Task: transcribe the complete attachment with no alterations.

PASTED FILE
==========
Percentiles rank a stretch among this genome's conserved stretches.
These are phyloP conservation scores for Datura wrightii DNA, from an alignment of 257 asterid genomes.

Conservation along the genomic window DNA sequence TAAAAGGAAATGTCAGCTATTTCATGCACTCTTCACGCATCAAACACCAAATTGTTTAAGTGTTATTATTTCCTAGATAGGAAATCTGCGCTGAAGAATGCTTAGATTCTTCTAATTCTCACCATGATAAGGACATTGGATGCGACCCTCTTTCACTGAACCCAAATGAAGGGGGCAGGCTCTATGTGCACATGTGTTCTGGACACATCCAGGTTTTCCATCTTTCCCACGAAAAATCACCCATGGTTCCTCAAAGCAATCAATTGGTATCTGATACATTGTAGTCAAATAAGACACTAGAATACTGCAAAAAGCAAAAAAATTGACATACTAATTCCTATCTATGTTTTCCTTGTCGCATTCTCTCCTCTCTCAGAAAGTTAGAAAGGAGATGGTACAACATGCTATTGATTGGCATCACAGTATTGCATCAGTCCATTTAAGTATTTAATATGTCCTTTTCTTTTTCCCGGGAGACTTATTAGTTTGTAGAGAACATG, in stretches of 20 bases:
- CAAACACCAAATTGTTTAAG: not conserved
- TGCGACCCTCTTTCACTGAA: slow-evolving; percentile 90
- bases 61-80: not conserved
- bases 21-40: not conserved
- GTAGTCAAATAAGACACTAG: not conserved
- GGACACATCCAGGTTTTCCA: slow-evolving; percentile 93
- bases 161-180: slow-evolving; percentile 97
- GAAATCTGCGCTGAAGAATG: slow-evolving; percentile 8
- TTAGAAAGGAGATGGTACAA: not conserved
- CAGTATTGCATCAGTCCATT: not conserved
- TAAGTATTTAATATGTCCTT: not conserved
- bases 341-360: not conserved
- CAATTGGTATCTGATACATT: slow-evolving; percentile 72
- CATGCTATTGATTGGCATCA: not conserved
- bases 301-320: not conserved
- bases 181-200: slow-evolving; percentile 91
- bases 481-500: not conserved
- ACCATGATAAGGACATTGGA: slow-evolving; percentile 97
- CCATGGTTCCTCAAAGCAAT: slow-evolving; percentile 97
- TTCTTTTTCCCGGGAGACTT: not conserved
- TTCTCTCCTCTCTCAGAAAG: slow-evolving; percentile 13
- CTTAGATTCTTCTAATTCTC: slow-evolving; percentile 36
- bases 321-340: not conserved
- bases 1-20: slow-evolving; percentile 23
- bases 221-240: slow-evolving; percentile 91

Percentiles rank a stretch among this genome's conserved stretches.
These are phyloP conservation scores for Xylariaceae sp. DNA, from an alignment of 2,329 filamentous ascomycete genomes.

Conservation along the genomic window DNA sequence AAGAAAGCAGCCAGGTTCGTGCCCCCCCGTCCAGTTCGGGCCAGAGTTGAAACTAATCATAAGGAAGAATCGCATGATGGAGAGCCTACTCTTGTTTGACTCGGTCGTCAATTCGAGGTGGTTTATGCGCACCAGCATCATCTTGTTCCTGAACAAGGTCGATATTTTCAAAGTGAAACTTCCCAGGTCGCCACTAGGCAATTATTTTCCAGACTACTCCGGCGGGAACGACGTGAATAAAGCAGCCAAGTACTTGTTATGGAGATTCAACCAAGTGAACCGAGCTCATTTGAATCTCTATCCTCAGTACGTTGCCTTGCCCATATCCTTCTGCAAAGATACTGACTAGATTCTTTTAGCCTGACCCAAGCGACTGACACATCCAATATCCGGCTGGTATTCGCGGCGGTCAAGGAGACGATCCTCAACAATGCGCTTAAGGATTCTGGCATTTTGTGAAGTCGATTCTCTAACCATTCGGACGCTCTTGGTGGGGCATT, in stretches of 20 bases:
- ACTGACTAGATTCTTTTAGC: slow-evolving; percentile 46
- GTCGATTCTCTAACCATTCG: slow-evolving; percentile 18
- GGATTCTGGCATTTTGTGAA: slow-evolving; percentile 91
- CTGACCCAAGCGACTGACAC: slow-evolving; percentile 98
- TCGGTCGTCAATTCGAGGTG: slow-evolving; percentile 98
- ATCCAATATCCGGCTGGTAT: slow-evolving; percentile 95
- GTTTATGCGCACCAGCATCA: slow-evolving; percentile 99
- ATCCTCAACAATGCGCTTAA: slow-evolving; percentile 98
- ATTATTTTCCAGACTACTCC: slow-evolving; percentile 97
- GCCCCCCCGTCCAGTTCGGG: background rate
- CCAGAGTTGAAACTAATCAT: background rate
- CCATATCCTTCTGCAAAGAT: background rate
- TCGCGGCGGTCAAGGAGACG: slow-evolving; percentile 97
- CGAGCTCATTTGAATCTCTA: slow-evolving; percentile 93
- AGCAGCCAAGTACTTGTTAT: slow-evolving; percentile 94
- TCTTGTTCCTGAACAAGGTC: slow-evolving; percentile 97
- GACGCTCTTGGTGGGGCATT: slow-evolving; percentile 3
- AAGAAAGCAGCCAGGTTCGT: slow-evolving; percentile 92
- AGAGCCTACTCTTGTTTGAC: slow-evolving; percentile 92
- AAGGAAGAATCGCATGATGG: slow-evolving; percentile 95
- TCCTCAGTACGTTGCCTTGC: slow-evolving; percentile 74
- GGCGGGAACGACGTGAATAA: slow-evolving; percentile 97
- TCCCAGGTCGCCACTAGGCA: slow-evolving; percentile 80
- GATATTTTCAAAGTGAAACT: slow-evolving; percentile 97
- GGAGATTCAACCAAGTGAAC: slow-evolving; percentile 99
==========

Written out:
Percentiles rank a stretch among this genome's conserved stretches.
These are phyloP conservation scores for Datura wrightii DNA, from an alignment of 257 asterid genomes.

Conservation along the genomic window DNA sequence TAAAAGGAAATGTCAGCTATTTCATGCACTCTTCACGCATCAAACACCAAATTGTTTAAGTGTTATTATTTCCTAGATAGGAAATCTGCGCTGAAGAATGCTTAGATTCTTCTAATTCTCACCATGATAAGGACATTGGATGCGACCCTCTTTCACTGAACCCAAATGAAGGGGGCAGGCTCTATGTGCACATGTGTTCTGGACACATCCAGGTTTTCCATCTTTCCCACGAAAAATCACCCATGGTTCCTCAAAGCAATCAATTGGTATCTGATACATTGTAGTCAAATAAGACACTAGAATACTGCAAAAAGCAAAAAAATTGACATACTAATTCCTATCTATGTTTTCCTTGTCGCATTCTCTCCTCTCTCAGAAAGTTAGAAAGGAGATGGTACAACATGCTATTGATTGGCATCACAGTATTGCATCAGTCCATTTAAGTATTTAATATGTCCTTTTCTTTTTCCCGGGAGACTTATTAGTTTGTAGAGAACATG, in stretches of 20 bases:
- CAAACACCAAATTGTTTAAG: not conserved
- TGCGACCCTCTTTCACTGAA: slow-evolving; percentile 90
- bases 61-80: not conserved
- bases 21-40: not conserved
- GTAGTCAAATAAGACACTAG: not conserved
- GGACACATCCAGGTTTTCCA: slow-evolving; percentile 93
- bases 161-180: slow-evolving; percentile 97
- GAAATCTGCGCTGAAGAATG: slow-evolving; percentile 8
- TTAGAAAGGAGATGGTACAA: not conserved
- CAGTATTGCATCAGTCCATT: not conserved
- TAAGTATTTAATATGTCCTT: not conserved
- bases 341-360: not conserved
- CAATTGGTATCTGATACATT: slow-evolving; percentile 72
- CATGCTATTGATTGGCATCA: not conserved
- bases 301-320: not conserved
- bases 181-200: slow-evolving; percentile 91
- bases 481-500: not conserved
- ACCATGATAAGGACATTGGA: slow-evolving; percentile 97
- CCATGGTTCCTCAAAGCAAT: slow-evolving; percentile 97
- TTCTTTTTCCCGGGAGACTT: not conserved
- TTCTCTCCTCTCTCAGAAAG: slow-evolving; percentile 13
- CTTAGATTCTTCTAATTCTC: slow-evolving; percentile 36
- bases 321-340: not conserved
- bases 1-20: slow-evolving; percentile 23
- bases 221-240: slow-evolving; percentile 91

Percentiles rank a stretch among this genome's conserved stretches.
These are phyloP conservation scores for Xylariaceae sp. DNA, from an alignment of 2,329 filamentous ascomycete genomes.

Conservation along the genomic window DNA sequence AAGAAAGCAGCCAGGTTCGTGCCCCCCCGTCCAGTTCGGGCCAGAGTTGAAACTAATCATAAGGAAGAATCGCATGATGGAGAGCCTACTCTTGTTTGACTCGGTCGTCAATTCGAGGTGGTTTATGCGCACCAGCATCATCTTGTTCCTGAACAAGGTCGATATTTTCAAAGTGAAACTTCCCAGGTCGCCACTAGGCAATTATTTTCCAGACTACTCCGGCGGGAACGACGTGAATAAAGCAGCCAAGTACTTGTTATGGAGATTCAACCAAGTGAACCGAGCTCATTTGAATCTCTATCCTCAGTACGTTGCCTTGCCCATATCCTTCTGCAAAGATACTGACTAGATTCTTTTAGCCTGACCCAAGCGACTGACACATCCAATATCCGGCTGGTATTCGCGGCGGTCAAGGAGACGATCCTCAACAATGCGCTTAAGGATTCTGGCATTTTGTGAAGTCGATTCTCTAACCATTCGGACGCTCTTGGTGGGGCATT, in stretches of 20 bases:
- ACTGACTAGATTCTTTTAGC: slow-evolving; percentile 46
- GTCGATTCTCTAACCATTCG: slow-evolving; percentile 18
- GGATTCTGGCATTTTGTGAA: slow-evolving; percentile 91
- CTGACCCAAGCGACTGACAC: slow-evolving; percentile 98
- TCGGTCGTCAATTCGAGGTG: slow-evolving; percentile 98
- ATCCAATATCCGGCTGGTAT: slow-evolving; percentile 95
- GTTTATGCGCACCAGCATCA: slow-evolving; percentile 99
- ATCCTCAACAATGCGCTTAA: slow-evolving; percentile 98
- ATTATTTTCCAGACTACTCC: slow-evolving; percentile 97
- GCCCCCCCGTCCAGTTCGGG: background rate
- CCAGAGTTGAAACTAATCAT: background rate
- CCATATCCTTCTGCAAAGAT: background rate
- TCGCGGCGGTCAAGGAGACG: slow-evolving; percentile 97
- CGAGCTCATTTGAATCTCTA: slow-evolving; percentile 93
- AGCAGCCAAGTACTTGTTAT: slow-evolving; percentile 94
- TCTTGTTCCTGAACAAGGTC: slow-evolving; percentile 97
- GACGCTCTTGGTGGGGCATT: slow-evolving; percentile 3
- AAGAAAGCAGCCAGGTTCGT: slow-evolving; percentile 92
- AGAGCCTACTCTTGTTTGAC: slow-evolving; percentile 92
- AAGGAAGAATCGCATGATGG: slow-evolving; percentile 95
- TCCTCAGTACGTTGCCTTGC: slow-evolving; percentile 74
- GGCGGGAACGACGTGAATAA: slow-evolving; percentile 97
- TCCCAGGTCGCCACTAGGCA: slow-evolving; percentile 80
- GATATTTTCAAAGTGAAACT: slow-evolving; percentile 97
- GGAGATTCAACCAAGTGAAC: slow-evolving; percentile 99